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Many new key business terms are introduced throughout the website, and especially in the sections on the core MBA modules. While they are explained when they are used, this page captures all the terms as well as their definitions in one location for ease of reference.
Also called trade credit and refers to funds payable to suppliers. It refers to situations when suppliers provide their products and services on credit. Suppliers usually extend interest free credit for 30, 60 or 90 days.
ACCRUAL BASIS ACCOUNTING
Is an accounting method which recognizes transactions as they occur and not as cash actually received or paid out. This is in comparison to cash basis accounting, when transactions are recorded based on when cash inflow or cash outflow actually occurred.
ANNUALIZED NET PRESENT VALUE (ANPV)
If we would like to compare projects which are mutually exclusive and which have unequal duration, we need to use the Annualized Net Present Value (ANPV) technique. ANPV is the most efficient technique to convert NPVs of projects with unequal duration into an annualized net present value (NPV). To find ANPV, the following calculation must be made:
1 – Find NPVs for each project
2 – Divide NPV of each project by PVIFAr,n (Present value interest factor for annuity) at the project’s required cost of capital and number of periods. The amount for PVIFAr,n can be found in financial tables or by the use of the equation.
3 – The project with higher NPV is preferred
4 – Alternatively it can be found with the help of a financial calculator:
PV – use NPV N – number of periods over duration of the project (e.g. number of years) I – required cost of capital (e.g. 10%)
Find PMT – this will be ANPV
Finance term) an equal and periodic cash flows over specific periods.
(Accounting term) are any tangible or intangible economic resource that a company or individual possesses and which can be used to cover the individual’s or company’s debt. For example, in case of an individual, retirement savings and stocks are examples of assets. In case of a company, fully owned equipment and buildings are examples of assets.
Refers to debt which is uncollectible. An account is written off as bad debt after the company uses all means available to try to recover all or at least part of this debt. Generally companies account for an estimated amount of bad debt by providing a bad debt allowance which is calculated based on prior bad debts (for example, bad debts written off during the prior financial period).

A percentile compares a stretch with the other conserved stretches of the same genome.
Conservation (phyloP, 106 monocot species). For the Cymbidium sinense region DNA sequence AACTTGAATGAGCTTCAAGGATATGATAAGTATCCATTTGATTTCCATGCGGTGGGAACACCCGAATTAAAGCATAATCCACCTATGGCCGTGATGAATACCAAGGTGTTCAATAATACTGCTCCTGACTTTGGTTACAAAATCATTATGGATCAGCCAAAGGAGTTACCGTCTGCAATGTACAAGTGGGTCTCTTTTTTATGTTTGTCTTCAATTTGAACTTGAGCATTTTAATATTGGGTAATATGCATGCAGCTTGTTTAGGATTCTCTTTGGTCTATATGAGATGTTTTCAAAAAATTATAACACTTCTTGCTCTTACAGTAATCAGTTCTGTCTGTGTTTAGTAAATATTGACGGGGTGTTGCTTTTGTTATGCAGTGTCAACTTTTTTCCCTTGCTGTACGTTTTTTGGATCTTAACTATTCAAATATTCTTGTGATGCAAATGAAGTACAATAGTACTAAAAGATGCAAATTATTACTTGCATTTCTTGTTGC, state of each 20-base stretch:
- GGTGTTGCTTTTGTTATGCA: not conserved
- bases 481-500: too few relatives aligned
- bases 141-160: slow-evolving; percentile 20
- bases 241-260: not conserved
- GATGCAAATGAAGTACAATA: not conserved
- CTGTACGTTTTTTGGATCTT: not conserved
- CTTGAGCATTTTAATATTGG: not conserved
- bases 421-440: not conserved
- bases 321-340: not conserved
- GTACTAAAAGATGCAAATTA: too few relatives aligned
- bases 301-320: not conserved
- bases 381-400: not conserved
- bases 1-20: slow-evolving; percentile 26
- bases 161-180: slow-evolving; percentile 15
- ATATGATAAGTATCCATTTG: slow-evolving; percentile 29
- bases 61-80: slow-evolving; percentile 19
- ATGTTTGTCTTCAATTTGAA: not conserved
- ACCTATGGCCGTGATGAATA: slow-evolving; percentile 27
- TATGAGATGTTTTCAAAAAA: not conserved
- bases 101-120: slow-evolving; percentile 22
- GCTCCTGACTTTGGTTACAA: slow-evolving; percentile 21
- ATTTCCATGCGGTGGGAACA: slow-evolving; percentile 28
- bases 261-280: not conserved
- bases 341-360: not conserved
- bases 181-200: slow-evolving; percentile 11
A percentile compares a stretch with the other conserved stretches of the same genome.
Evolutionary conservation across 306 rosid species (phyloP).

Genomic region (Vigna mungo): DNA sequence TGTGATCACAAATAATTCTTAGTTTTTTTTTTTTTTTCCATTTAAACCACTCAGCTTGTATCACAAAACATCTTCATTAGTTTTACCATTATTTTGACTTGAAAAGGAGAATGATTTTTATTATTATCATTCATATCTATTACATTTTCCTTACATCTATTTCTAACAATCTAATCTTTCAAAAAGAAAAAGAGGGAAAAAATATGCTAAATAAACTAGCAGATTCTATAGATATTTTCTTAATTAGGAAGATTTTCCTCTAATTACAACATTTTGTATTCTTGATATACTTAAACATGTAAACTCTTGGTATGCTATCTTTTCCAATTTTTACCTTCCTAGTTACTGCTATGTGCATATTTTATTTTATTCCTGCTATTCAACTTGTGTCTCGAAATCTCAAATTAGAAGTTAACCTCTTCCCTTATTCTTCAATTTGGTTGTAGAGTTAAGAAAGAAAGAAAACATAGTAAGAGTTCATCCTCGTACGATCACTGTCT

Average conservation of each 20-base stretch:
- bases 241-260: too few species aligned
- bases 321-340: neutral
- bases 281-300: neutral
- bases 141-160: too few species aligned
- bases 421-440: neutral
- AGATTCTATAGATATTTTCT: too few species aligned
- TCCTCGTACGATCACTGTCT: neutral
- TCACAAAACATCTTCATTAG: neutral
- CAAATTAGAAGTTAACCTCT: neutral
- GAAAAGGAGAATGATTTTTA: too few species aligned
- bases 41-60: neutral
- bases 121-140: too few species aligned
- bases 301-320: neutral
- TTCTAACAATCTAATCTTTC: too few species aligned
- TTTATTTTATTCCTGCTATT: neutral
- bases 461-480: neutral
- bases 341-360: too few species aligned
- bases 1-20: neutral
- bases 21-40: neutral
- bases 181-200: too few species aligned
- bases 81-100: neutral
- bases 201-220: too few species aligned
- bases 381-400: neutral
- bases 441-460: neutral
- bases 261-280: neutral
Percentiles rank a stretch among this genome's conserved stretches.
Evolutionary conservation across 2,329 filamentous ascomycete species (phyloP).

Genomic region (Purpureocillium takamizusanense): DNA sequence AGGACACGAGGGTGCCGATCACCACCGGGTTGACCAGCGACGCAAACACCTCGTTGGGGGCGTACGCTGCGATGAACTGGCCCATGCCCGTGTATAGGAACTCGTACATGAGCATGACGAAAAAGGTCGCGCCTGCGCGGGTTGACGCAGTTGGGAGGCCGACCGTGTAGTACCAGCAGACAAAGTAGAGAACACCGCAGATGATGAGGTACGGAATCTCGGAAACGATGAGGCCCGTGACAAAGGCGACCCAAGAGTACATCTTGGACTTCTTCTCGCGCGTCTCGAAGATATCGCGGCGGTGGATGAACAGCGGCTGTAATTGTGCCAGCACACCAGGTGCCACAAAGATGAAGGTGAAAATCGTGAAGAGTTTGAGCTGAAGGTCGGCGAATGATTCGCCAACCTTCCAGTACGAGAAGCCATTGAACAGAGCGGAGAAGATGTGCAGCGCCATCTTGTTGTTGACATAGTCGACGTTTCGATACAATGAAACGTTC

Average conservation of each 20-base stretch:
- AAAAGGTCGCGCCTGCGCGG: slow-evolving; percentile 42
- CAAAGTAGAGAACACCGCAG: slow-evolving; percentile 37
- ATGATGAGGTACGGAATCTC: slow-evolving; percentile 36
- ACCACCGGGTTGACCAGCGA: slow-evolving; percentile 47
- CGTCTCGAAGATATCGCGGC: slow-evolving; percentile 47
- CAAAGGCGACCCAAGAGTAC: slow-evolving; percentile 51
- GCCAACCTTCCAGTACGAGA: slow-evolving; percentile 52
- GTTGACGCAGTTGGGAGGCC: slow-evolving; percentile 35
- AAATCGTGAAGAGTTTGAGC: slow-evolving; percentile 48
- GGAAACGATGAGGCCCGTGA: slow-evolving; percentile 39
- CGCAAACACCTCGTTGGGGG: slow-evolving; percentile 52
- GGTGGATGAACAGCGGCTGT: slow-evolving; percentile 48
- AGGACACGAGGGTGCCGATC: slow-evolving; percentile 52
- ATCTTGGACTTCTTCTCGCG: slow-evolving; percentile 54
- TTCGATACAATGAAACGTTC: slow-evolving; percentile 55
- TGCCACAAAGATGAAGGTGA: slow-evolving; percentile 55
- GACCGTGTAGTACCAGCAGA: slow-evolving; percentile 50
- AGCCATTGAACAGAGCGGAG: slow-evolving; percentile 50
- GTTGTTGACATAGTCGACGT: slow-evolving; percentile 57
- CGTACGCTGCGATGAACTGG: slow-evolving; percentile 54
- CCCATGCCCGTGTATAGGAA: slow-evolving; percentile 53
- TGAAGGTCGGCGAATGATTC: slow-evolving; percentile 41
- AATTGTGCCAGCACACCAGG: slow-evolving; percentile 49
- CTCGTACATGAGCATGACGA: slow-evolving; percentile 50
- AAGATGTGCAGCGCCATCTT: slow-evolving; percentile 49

Refers to the index which measures non-diversifiable risk (risk which the company cannot eliminate through diversification). It indicates how an asset’s return will react to the market return, which in turn shows the return on the portfolio of all securities in the market.
BOOK VALUE OF AN ASSET
Refers to the total cost of the asset (cost of the asset at the time it was purchased + installation cost) less accumulated depreciation.
Generally refers to a situation when something is accomplished due to own initiative and without external help. In entrepreneurship, a bootstrapping or bootstrap financing, refers to a situation when the entrepreneur uses his or her initiative to find capital or use capital more efficiently to survive.
It includes minimization of the company’s investments and refers to such situations as leasing instead of buying, adapting just-in-time inventory system, operating the business from home, obtaining free publicity instead of paying for advertising and using other people’s resources as much as possible. Other examples of bootstrap financing include factoring and trade credit.
Factoring refers to a situation when the business sells its accounts receivable to factor or another financial institution at a discount rate. Factor refers to the financial institution which the business uses to purchase accounts receivable from other companies. Trade credit refers to situations when suppliers provide their products and services on credit. Suppliers usually extend interest free credit for 30, 60 or 90 days.
Finance term) refers to the minimum cash inflow that is required for the project to be acceptable.
(Finance term) is the point of total new financing at which the cost of one of the components of total financing rises. For example, if a business used up all retained earnings to issue common stock and it still requires more financing, it may issue new common stock.